This integrated database management application formulates slurries and calculates lab amounts for all ingredients such as cement, dry and liquid additives, salts and water. It also generates weigh-up sheets, stores API test results and generates lab reports. CEMLab allows quick access to all slurry formulations and testing statuses from anywhere, anytime.

CEMPRO+ : Mud Displacement Software

CEMPRO+ : Mud Displacement Software

This mud displacement program has the capability of displacement efficiency modeling. Designed for land, offshore, conventional and/or foamed operations, CEMPRO+ accounts for many factors that can affect the efficiency of a displacement job including fluid properties, pumping rates, casing standoff and complex wellbore geometry. CEMPRO+ is the must have software for cementing operations.

Before designing your next well, keep these two models in mind to help you achieve, from the designing of the slurries to the mud displacement, a successful cementing operation.

Smart Solution

The demanding industry today continues to drill progressively challenging and costly wells, through more challenging formations.

Every year, operators lose hundreds of millions of dollars in their attempt to resolve drilling problems such as shock and vibrations, damage to bits and under-reamers, poor hole cleaning, borehole washouts, stuck pipe, plugged drillstrings and poor or inconsistent drilling performance. An analysis of worldwide drilling operation failure statistics in 2012 showed that a 38% were associated with stuck pipe, 27% caused by shock and vibration and 9% due to drillstring plugging.

Severe downhole drilling dynamics and vibration cause drillstring failures that can incur significant amounts of non-productive time. Drillers must trip out of hole either to replace bits or damaged bottom hole assemblies, perform fishing operations or drill costly sidetracks. Poor performance and reduced rates of penetration can occur when there is sufficient transfer of power to the bit, when cutting structures wear out permanently, or when rigsite personnel apply overly conservative drilling parameters due to a lack of trustworthy real time actionable information on downhole conditions.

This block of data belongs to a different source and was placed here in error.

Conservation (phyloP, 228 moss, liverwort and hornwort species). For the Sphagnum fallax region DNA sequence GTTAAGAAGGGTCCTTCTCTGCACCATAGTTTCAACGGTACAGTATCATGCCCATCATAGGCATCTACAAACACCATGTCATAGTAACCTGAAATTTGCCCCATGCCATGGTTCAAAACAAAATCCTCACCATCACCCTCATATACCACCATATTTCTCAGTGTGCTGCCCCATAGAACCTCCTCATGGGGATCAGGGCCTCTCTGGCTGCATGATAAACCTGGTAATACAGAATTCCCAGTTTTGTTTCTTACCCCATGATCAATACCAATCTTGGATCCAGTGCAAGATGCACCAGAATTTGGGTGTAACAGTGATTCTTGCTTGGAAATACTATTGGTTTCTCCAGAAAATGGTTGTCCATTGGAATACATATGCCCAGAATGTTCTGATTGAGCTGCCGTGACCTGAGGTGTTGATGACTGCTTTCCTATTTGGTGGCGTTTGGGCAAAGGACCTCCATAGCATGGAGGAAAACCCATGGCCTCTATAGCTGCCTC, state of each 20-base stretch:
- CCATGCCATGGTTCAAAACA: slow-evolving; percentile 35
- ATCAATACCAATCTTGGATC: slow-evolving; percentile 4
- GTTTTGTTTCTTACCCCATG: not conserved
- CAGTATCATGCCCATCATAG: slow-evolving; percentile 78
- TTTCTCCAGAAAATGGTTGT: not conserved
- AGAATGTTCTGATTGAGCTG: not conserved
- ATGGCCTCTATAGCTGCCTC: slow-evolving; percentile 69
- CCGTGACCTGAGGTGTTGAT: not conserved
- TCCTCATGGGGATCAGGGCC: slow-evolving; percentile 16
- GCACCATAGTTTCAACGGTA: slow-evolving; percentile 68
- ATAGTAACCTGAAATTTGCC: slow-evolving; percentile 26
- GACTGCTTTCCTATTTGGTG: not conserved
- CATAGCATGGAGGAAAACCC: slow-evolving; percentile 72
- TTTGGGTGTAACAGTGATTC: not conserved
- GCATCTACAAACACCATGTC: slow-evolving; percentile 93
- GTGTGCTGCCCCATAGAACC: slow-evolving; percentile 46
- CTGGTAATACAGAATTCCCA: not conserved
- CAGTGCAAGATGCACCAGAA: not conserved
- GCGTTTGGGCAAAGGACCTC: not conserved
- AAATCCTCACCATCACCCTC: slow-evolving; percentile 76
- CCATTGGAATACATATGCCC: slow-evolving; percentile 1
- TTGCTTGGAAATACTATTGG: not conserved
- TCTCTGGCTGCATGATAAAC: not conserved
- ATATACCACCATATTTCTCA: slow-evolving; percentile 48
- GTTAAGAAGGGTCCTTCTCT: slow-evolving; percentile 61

PVI has a variety of software packages that can be an smart solution for many of these situations that operators and service companies have to deal with. For example, the software can help users to effectively reduce risks by quickly identifying the type and severity of downhole motions, detecting poor hole cleaning or sticking pipe probabilities at an early stage, plus many more. For directional drilling, users can enhance borehole quality, assist casing running and manage wellbore tortuosity. Users can also increase drilling performance by selecting drill parameters that increase the drilling efficiency and improve overall rate of penetration among many other things. For both onshore and offshore, PVI software can perform engineering calculations that optimize business and technical decisions and also provide quality engineering consulting and customized development.